Self-potential map to detect directions of water fluxes, KievThe self-potential (SP) method was used by Fox as early as 1830 on sulphide veins in a Cornish mine, but the systematic use of the SP and electrical resistivity methods in conventional geophysics dates from about 1920 (Parasnis, 1997). The SP method is based on measuring the natural potential differences, which generally exist between any two points on the ground. These potentials are associated with electrical currents in the soil. Large potentials are generally observed over sulphide and graphite ore bodies, graphitic shale, magnetite, galena, and other electronically highly conducting minerals (usually negative). However, SP anomalies are greatly affected by local geological and topographical conditions. These effects are considered in exploration geophysics as “noise”. The electrical potential anomalies over the highly conducting rock are usually overcome these environmental “noise”, thus, the natural electrical potentials existing in soils are usually not considered in conventional geophysics.

LandMapper ERM-02, equipped with proper non-polarizing electrodes, can be used to measure such “noise” electrical potentials created in soils due to soil-forming process and water/ion movements. The electrical potentials in soils, clays, marls, and other water-saturated and unsaturated sediments can be explained by such phenomena as ionic layers, electro-filtration, pH differences, and electro-osmosis.

Another possible environmental and engineering application of self-potential method is to study subsurface water movement. Measurements of electro-filtration potentials or streaming potentials have been used in USSR to detect water leakage spots on the submerged slopes of earth dams (Semenov, 1980). The application of self-potential method to outline water fluxes in shallow subsurface of urban soils is described in (Pozdnyakova et al., 2001). The detail description of self-potential method procedure is provided in LandMapper manual.

Another important application of LandMapper ERM-02 is measuring electrical potentials between soils and plants. Electrical balance between soil and plants is important for plant health and electrical potential gradient governs water and nutrient uptake by plants. Monitoring of electrical potentials in plants and soils is a cutting-edge research topic in the leading scientific centers around the world.

Locations

Zamboanga 7° 1' 27.3612" N, 122° 11' 20.0544" E
Kiev-Pechersk Lavra Kiev 50° 24' 59.1768" N, 30° 33' 55.836" E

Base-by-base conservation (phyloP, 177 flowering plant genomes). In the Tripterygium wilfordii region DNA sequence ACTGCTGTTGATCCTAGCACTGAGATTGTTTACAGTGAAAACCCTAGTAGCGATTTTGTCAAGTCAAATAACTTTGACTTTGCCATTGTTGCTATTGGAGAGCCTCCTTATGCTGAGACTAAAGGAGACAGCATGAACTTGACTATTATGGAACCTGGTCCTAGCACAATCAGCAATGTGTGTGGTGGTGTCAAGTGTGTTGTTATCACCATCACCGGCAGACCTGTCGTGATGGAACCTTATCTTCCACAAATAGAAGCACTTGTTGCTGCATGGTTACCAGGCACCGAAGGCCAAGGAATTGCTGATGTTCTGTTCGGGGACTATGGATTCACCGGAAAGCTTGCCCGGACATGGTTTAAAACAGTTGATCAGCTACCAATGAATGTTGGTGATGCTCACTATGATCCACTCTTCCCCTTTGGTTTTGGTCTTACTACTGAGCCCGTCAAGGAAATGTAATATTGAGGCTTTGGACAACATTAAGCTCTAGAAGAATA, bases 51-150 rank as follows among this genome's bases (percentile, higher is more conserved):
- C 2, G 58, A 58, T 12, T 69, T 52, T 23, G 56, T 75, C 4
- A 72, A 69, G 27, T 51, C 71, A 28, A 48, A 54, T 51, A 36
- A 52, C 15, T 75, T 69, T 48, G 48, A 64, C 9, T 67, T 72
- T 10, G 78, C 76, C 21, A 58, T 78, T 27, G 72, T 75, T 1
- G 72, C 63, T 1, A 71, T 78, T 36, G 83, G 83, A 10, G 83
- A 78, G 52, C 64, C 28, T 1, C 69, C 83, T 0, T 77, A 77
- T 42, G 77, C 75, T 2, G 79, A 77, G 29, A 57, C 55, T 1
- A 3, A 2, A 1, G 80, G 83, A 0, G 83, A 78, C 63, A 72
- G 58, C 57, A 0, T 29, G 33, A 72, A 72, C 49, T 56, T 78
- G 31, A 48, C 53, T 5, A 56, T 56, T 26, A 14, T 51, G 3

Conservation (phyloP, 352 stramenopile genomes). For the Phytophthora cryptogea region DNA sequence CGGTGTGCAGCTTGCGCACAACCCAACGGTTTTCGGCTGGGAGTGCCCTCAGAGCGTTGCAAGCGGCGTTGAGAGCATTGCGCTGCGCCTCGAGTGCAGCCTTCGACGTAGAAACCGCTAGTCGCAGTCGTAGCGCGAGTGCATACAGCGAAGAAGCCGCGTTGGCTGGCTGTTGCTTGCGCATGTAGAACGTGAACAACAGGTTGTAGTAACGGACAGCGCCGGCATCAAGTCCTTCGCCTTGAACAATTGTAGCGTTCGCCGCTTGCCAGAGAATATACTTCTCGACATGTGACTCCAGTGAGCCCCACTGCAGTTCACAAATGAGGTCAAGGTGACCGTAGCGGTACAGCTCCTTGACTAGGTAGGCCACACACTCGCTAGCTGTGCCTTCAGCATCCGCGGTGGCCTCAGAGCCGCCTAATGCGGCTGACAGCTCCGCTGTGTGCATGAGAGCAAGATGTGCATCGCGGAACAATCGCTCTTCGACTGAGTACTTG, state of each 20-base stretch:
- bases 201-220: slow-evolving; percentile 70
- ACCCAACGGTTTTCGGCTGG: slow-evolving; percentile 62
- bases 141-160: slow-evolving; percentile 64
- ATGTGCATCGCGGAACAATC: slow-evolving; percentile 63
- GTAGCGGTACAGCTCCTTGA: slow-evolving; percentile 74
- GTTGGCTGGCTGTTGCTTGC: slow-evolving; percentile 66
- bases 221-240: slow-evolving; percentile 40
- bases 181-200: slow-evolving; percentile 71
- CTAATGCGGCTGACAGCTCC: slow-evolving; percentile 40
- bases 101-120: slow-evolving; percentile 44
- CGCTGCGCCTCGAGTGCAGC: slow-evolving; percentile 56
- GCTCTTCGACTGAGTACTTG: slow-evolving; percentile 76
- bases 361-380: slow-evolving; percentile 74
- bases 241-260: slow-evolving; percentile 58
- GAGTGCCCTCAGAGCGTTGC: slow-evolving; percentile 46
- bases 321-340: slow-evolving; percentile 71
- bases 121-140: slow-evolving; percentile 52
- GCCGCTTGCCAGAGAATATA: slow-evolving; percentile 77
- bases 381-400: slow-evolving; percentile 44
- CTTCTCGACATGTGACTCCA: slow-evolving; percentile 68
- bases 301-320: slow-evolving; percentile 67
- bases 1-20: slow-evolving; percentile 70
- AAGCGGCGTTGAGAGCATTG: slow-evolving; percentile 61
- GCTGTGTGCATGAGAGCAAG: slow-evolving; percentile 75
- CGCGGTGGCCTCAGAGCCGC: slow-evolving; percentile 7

LandMapper ERM-01 - simple handheld resistivity meter

Throw away your augers and soil samplers! Well, not quite... LandMapper® ERM-01 is new non invasive device, which will help you to map land parcels with contrasting soil properties within the fields quickly, non destructivelyand cost-efficiently.

Landmapper is an excellent tool for soil mapping required for environmental consulting, golf courses maintenance, construction services, farm management, new land development, and real-estate planning. It is a must have tool for forensic and archaeological investigators, even for serious treasure hunters. Using this non invasive device prior to soil sampling you can significantly reduce the amount of samples required and precisely design a sampling plan based on the site spatial variability.

LandMapper® ERM-01 measures electrical resistivity or conductivity of soils and related media for express non invasive mapping and monitoring of agricultural fields as well as construction and remediation sites. In a typical setting, a four-electrode probe is placed on the surface and an electrical resistivity value is read from the digital display. The device measures electrical resistivity in a surface layer of the depth from 2 cm down to 20 m, which is set by varying the size of a four-electrode probe. Measurements are based on well-known four-electrode principle, which allows to avoid influence of electrode contact potential on measured electrical conductivity or resistivity of the media and obtain accurate readings.  The field tests were performed by our customers in USA, Russia, China, Canada, Sweden, France, Germany, Iraq, Dubai, Brazil, Panama and many others.

Electrical Geophysical Methods to Evaluate Soil Pollution from Gas and Oil Mining